Library Window - Audio Design Desk
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Library Window

Audio Design Desk comes with 5 resizable and 2 detachable windows to adapt to your workspace.

The Library Window (  ) contains 3 tabs: Library, Search, and Replace.

This window can be:

  • Closed and reopened by pressing (⌘1)
  • Detached and reattached by selecting “View > Detach Library” or by pressing (⌥⌘1)



The Library Tab contains access to: your library, your installed sound packs, your saved presets, ADD’s playlists, and your personal playlists.


“Your Library” is where your sounds, projects, exports, bounces, clips, and videos are stored.


Inside the Sound Packs are folders where you can see how Audio Design Desk sounds are organized. Many of the Sound Packs are the names of “Categories” (Ambience, Foley, Footsteps, Music, Sound Design, Sound Effects). 


The Folder Structure is: 

  • Sub Category: “Element”, which is typically a single sound, and “Stem”, which is typically a longer region with multiple sounds.
  • Type: describes the basics of the sound. For example, “Transportation” is a “Type”.
  • Sub Type: gives more detail on the exact sound such as “Drive By Car”. 


Organizing files in this way gives you the ability to quickly find sounds. If you’ve placed a sound you later want to replace with an alternate, they are in the same folder as the original.



ADD Playlists are where several playlists are housed. 


Blacklist: For sounds that you don’t want to appear in dynamic replace results. If you (Right Click) on a sound and “Blacklist” it, Audio Design Desk will know not to use that sound. 


Clips: Where clips created in the audio editor are stored. Clips are small reference files of audio files where edits and effects can be applied, so that you can take one sound and create alternates without bouncing new audio files. Clips can be assigned to triggers. You can search for your clips in this window, and all keywords are stored in the “Keywords” drop-down. 


Favorites: Where all of your favorite sounds are stored. (Right Click) on a file to favorite it or click the “Star” icon in the Sound Editor. 


Latest Import: Where the most recent imported sounds appear. This is useful when you want to quickly import sounds and immediately find them or apply them to a trigger.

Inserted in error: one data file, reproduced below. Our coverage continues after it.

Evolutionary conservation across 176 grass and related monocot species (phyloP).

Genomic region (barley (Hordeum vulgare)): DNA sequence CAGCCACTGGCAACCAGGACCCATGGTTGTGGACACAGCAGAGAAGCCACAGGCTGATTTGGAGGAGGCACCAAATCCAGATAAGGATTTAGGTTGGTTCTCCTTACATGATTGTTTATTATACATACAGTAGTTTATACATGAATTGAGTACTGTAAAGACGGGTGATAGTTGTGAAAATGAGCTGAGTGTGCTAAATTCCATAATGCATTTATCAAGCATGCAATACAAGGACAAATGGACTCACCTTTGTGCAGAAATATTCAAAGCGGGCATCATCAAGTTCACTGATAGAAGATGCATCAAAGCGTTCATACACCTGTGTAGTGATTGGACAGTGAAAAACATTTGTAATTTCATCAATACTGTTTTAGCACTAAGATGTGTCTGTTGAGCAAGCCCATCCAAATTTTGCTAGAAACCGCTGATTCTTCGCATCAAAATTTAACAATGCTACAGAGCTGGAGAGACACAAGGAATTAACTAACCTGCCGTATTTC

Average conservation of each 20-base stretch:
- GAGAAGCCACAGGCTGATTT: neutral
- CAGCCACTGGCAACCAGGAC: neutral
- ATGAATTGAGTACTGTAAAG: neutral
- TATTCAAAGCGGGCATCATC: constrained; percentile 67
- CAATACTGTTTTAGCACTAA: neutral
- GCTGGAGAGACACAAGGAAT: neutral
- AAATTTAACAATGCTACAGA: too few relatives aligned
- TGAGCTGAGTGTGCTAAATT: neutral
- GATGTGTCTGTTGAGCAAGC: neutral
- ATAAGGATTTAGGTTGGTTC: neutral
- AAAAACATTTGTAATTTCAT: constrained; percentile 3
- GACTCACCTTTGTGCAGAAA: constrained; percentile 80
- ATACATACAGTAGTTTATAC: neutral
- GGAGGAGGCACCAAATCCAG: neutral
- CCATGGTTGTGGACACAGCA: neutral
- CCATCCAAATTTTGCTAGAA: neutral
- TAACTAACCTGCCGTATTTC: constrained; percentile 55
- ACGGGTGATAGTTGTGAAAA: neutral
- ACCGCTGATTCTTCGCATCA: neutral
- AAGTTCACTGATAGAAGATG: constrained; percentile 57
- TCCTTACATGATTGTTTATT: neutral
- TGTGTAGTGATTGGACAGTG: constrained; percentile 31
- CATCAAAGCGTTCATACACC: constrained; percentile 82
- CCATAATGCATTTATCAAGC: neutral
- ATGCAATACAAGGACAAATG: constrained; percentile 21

Project Favorites: Where your favorite sounds within the open project are stored. This is especially useful when you’re auditioning music to video and want to quickly create a “Selects” folder. ( ⌥F ) throws the selected file into this playlist. 


Session: Where you can find every sound in your session. This is useful when you want to reuse specific sounds. 


Your Playlists: Where you can create playlists for your own reference. You can tell Audio Design Desk to only use sounds from a specific playlist, which is especially useful when you are working on multiple projects and have specific sonic identities for each. 


To create a playlist, you can (Right-Click) or (⌥⌘N) anywhere in the library. 


To add a sound to a playlist, (Right-Click) on a sound in the library or in the timeline, and choose “Add to Playlist” or drag the sound from a pool into the playlist.


If you are a user, you can now use their service within Audio Design Desk so you never need to leave the ADD timeline to upload files, download files, create version stacks, or receive notes. If you are not a user, contact us to receive 60 days of their service for free at 


To get started, first log into from the library window.  


Once you’ve logged in, you will see all of your projects represented in folders where you can easily navigate to the project you would like to work on.  


One you’ve found your project, you can preview any video by pressing the spacebar, or you can double click the video file, and ADD will download it and place it in the timeline. 


By default, ADD imports the 720p file, but you can right click on any file to download higher or lower resolution versions. 


Once you’ve downloaded the video into your timeline, you can create a score for this project using triggers, replacements, and any other ADD techniques. When your work is ready to be backed up or reviewed, you can upload your work to in a few ways.


First, bounce the project by pressing ⌘B. 


Be sure to include the video ADD will offer to upload it to it’s version stack on completion:


The second way to upload your work is to find the folder where you’d like to upload, right click on the folder, and select “Upload to Here.”


A drop-down menu will appear where you can select the file you’d like to upload, and the upload will begin. 


If at any point, you’d like to refresh the comments from your collaborators, select “Fetch Comments…” and frame-accurate comments will appear in your timeline.


If you would like to review anything on the website, select “Open on” 



The Search Tab helps you quickly search for the sound(s) you’re looking for.




Find sounds by typing a keyword in the search browser. 


The “Keywords” drop-down shows all keywords that are in the current pool of sounds you can select from. This is helpful when you aren’t sure what word you’re looking for.